top of page

Top 10 Hiring Mistakes

The reality is organizations make so many hiring mistakes that I could probably make an entire Top 100 list, but we will stick to the following ten simply to give context to the rest of the conversation.

  1. Not being crystal clear on what you want a person to accomplish in a role. This needs to be defined well before even posting the role. And it’s probably not a bad idea to work out why the last person in the role left.

  2. Focusing too much on filling the position rather than ensuring you find the right person; hiring simply to fill a position rather than to reinforce your organization’s culture.

  3. Asking the wrong questions, talking too much, and failing to let the candidate speak, even if that means waiting through those long, awkward silences.

  4. Hiring the best candidate from a pool. The whole pool of candidates might be B or C players, so even if you hire the best in the pool, you still get a B player. Sometimes you need to start over and get a whole new pool of candidates.

  5. First-impression bias.

  6. Neglecting to call references.

  7. Hiring someone for the wrong reasons, such as doing a favor for somebody else.

  8. No consistent interview process.

  9. Failure to adequately prepare other team members who will be interviewing the candidate.

  10. Hiring someone from the outside when someone inside the organization would be a much better fit.

Experience has shown me that less than 5 percent of organizations are really good at hiring people. Culture Advocates are hungry to see the right people with the right skills, experience, and attitude join the team. If you do not have a Hiring Process, you will fail. I will help you put one together here soon.

As I was growing up in Australia, my childhood was filled with cricket. My seven brothers and I were obsessed with the sport. Every family gathering involved a very serious cricket match, and most ended in some sort of brawl. In cricket, a batsman is taught what great baseball batters are taught in baseball: Wait for your pitch.

The same is true when it comes to hiring. The essence of a good Hiring Process is patience: Start patient, remain patient, and stay patient even when people are pressuring you to hire the wrong person for a role. The right candidate will come along, but you have to wait. Don’t swing at everything.

Hire from a position of strength. You don’t want to feel like you are reaching too far for a pitch, because the farther you have to reach, the weaker your swing becomes. When you hire from a position of weakness, it usually ends up being a mistake. And never, ever hire out of desperation. Contract someone to help fill a gap, but never hire a permanent team member out of desperation. That is a recipe for disaster. And let’s be clear, a disaster is very different from a mistake. This is why you can never let someone who is desperate to fill a role control the Hiring Process; a great Hiring Process has checks and balances.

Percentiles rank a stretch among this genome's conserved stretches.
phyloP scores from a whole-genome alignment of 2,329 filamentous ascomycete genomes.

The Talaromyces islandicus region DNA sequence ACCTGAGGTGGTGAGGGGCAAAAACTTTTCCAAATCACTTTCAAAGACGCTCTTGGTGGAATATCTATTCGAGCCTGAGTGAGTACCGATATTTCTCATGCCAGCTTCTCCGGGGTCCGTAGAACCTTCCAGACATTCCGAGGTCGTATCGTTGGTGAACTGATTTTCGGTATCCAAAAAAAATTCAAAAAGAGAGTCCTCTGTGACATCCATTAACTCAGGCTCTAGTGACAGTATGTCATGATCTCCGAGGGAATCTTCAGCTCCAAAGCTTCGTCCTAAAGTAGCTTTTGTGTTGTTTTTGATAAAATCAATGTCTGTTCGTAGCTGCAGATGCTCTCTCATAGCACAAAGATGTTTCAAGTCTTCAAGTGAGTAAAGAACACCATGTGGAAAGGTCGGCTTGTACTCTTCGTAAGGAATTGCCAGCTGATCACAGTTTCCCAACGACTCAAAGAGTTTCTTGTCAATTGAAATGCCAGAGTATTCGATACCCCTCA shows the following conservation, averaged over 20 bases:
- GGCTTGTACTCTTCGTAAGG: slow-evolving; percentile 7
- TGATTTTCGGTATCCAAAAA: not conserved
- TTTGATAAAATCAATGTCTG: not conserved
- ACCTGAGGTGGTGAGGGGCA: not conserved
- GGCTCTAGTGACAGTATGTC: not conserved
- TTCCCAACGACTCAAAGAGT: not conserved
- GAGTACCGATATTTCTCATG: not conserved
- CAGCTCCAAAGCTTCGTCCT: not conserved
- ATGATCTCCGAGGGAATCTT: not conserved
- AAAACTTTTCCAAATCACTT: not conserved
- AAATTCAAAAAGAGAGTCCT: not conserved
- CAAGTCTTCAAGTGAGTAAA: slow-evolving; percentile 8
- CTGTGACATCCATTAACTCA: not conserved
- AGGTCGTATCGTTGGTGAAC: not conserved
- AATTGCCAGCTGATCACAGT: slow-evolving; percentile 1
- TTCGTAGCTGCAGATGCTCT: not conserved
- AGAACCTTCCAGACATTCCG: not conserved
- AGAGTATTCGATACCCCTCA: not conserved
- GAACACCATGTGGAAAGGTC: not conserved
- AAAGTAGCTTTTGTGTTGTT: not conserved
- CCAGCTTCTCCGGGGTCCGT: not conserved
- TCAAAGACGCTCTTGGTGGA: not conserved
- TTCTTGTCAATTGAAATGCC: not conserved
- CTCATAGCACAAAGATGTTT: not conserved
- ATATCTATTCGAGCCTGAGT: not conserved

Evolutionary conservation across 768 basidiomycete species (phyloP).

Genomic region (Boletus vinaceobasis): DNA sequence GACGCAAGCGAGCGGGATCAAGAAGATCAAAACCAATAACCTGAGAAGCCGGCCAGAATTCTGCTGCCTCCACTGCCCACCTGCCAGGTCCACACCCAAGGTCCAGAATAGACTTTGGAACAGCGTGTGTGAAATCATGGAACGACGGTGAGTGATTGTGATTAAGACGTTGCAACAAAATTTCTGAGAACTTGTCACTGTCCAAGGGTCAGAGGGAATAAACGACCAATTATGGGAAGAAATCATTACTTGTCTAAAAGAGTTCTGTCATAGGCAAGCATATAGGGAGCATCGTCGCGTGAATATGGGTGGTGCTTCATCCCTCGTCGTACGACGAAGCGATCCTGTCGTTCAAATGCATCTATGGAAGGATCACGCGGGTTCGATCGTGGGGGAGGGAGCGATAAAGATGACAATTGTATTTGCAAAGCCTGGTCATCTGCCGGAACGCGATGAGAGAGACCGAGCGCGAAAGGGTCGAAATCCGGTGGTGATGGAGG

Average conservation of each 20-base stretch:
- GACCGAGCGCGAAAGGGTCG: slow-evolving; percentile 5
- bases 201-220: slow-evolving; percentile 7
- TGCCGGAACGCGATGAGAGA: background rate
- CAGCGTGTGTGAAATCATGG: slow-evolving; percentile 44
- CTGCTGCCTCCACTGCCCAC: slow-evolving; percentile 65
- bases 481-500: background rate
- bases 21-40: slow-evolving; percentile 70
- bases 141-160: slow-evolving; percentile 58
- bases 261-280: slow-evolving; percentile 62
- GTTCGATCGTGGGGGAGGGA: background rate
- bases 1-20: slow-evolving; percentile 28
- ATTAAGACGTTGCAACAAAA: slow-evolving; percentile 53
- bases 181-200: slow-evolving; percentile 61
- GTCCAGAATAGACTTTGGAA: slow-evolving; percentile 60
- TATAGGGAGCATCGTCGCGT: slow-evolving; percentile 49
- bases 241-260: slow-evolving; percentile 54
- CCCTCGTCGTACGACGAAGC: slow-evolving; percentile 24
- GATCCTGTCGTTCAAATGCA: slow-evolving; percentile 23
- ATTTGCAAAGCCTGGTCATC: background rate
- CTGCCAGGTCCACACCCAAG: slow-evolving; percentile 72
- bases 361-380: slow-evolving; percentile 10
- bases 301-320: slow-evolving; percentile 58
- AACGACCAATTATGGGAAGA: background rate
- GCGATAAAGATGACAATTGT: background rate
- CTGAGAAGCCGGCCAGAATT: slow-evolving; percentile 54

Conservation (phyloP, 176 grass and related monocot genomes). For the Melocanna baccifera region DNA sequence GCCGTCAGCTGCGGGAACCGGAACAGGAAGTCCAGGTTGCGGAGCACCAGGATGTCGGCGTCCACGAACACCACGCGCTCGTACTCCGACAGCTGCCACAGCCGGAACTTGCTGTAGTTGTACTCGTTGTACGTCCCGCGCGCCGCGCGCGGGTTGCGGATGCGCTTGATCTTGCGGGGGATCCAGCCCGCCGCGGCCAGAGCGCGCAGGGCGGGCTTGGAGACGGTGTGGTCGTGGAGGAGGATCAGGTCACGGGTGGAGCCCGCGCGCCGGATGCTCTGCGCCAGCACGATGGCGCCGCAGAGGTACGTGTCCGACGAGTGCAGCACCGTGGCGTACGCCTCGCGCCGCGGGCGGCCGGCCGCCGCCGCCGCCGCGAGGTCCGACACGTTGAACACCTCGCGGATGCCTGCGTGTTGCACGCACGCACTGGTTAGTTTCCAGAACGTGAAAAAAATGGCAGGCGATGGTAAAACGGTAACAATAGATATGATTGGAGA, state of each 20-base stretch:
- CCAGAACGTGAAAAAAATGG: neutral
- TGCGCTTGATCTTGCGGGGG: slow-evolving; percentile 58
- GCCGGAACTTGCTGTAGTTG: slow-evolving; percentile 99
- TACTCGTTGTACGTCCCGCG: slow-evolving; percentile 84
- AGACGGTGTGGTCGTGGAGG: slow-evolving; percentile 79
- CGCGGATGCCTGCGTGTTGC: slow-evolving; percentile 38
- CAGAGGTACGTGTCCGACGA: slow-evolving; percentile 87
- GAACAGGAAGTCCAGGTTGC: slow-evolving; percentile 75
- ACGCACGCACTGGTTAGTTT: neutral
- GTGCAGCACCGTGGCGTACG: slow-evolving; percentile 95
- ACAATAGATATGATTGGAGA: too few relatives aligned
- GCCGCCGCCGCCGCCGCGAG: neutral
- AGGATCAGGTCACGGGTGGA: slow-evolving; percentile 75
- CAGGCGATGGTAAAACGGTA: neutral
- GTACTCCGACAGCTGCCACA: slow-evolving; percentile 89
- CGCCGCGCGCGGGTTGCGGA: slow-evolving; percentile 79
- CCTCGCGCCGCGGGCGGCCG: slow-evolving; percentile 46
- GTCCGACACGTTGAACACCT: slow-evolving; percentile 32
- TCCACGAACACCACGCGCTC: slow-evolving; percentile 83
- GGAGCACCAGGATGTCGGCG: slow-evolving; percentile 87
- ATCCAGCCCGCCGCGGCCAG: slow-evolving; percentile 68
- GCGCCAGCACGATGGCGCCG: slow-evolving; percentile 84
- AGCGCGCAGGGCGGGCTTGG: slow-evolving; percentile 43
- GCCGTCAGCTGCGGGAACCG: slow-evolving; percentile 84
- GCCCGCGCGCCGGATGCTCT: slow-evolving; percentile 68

It may seem a little old-fashioned or overused, but successful hiring is all about going the extra mile. The interesting thing is that there are tons of old-fashioned things that still work amazingly well today, while plenty of new stuff breaks in five minutes.

I posed a question earlier: Why are most organizations bad at hiring? I’ve never had anyone challenge the assumption of the question. I suspect this is because deep down we all know it’s true. Culture Advocates are passionate about changing this. But to answer the question, the reason most organizations are bad at hiring is because they are lazy and they have no process. This lack of process leads to a lack of discipline and a swing-at-every-pitch attitude, which is always a failing strategy.

Most organizations are bad at hiring because they are lazy. Hiring is hard work. It is an incredibly difficult thing to do and especially to do really well. And it is only going to get harder, because employee quality is diminishing as people’s lives become more dysfunctional. So if you want to get really good at this—individually, as a team, or as an organization—get ready to roll up your sleeves and work hard at mastering it.

There are no shortcuts when it comes to getting good at hiring, either as an individual or as an organization. You just have to go the hard yards. It’s obvious in a sense, but common sense is more and more uncommon every day. I am reminded of something I once heard Coach John Wooden say: “Why is it so hard for so many people to realize that it is usually those that work harder and longer that end up succeeding?”

There has been a lot of talk about game changers in many spheres over the past ten years, but little talk about organizational game changers. Establishing and implementing the right Hiring Process will be a massive game changer for your organization.

If you don’t have a great Hiring Process, I am so excited for you. It has been one of the most satisfying experiences of my career as a business consultant to go with my team into organizations, help them develop a Hiring Process, and then get to watch as they implement it. Let’s talk about where you are right now and the skills you need to develop a fabulous Hiring Process.

The first step is always to get very clear about what you are looking for in each candidate.


bottom of page